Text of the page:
It’s now pretty clear that as we increase global CO2 levels in the atmosphere, mainly by burning stuff, global average temperatures have been increasing as well. This is predicted based upon the greenhouse effect of CO2 and other gases like methane, amplified by reactive gases like water vapor. The amount of warming that results from a given CO2 increase is called climate sensitivity (specifically the rise in average global temperature averaged over 20 years resulting from a doubling of atmospheric CO2), and there is some debate about exactly what the climate sensitivity is.

Without any feedback effects, from just the primary greenhouse effect of CO2 itself, climate sensitivity is about 1 degree C. However, there are feedback effects, meaning that rising temperatures affect the climate in such a way that more warming results. For example, if the polar icecaps reduce in size, they reflect less light back into space, which results in more warming. Current estimates of climate sensitivity are between 2 and 4.5 degrees C.

However, a new paper published in PNAS argues that climate sensitivity is not the only issue when it comes to predicting future climate change due to increased CO2. Those feedback loops do not only affect climate sensitivity – they also affect climate homeostasis. In other words, at any given amount of CO2 in the atmosphere, taking into consideration all the feedbacks in the climate, an equilibrium will be achieved. There are climate cycles around that equilibrium, but that equilibrium determines long term global average temperatures.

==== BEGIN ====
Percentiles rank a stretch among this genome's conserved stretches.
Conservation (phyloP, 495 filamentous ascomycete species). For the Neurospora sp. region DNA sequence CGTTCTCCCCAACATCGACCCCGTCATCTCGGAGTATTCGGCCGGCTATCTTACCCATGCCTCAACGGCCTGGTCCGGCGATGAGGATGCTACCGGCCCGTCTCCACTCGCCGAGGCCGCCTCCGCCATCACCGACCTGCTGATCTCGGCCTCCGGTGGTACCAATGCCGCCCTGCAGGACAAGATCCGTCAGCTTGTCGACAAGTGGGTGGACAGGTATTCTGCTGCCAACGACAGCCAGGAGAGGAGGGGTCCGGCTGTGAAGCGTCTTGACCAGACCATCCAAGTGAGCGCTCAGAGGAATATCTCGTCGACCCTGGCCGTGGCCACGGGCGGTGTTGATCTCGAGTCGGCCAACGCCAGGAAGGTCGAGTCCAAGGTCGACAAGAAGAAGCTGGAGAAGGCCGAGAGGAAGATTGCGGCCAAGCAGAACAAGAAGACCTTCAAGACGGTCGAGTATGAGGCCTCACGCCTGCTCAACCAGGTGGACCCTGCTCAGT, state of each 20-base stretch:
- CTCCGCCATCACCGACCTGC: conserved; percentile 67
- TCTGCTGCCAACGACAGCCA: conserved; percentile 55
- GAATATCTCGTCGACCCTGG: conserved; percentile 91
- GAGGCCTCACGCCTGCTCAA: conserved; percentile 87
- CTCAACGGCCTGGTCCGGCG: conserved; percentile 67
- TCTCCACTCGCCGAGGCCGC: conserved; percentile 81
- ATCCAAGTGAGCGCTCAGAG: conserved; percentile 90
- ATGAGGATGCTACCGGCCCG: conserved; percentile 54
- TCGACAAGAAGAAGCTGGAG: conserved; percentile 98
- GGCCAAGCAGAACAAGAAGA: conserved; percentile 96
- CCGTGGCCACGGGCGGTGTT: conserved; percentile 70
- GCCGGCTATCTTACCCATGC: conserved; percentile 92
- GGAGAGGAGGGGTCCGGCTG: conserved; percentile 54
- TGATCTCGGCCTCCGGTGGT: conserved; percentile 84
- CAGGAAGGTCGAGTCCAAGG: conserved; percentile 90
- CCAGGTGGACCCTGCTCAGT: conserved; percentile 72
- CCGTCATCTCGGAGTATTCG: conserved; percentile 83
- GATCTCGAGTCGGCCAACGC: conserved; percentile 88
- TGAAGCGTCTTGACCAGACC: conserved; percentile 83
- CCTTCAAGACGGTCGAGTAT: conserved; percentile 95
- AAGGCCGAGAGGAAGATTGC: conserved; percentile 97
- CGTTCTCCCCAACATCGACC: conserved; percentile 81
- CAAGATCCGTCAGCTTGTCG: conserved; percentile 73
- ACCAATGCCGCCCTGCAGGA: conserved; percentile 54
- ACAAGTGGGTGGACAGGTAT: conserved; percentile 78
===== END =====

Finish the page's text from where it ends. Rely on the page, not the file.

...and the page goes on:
So – what we really need to do is determine where the new equilibrium will settle for any given amount of CO2. This requires predicting not only the effect of feedback loops on the climate, but their effect on each other. The authors argue that several feedback mechanisms can act like a domino effect – on feedback will increase temperatures enough to set off another feedback which increases temperature enough to set off yet another feedback. This whole chain has to work itself out before a new equilibrium is reached.

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Aug 07 2018

How Much Arable Land Is There?

Published by under General Science

This question comes up frequently in discussions of farming practices – how much arable land is there on the Earth, and how much are we currently using? It is a deceptively difficult question to answer. It’s an important question, because as the population grows, we need to grow more food. We can do this my increasing the amount of food each acre of land can produce, by farming more acres of land, or by producing food without land. But if we expand farming acres, where would those more acres come from?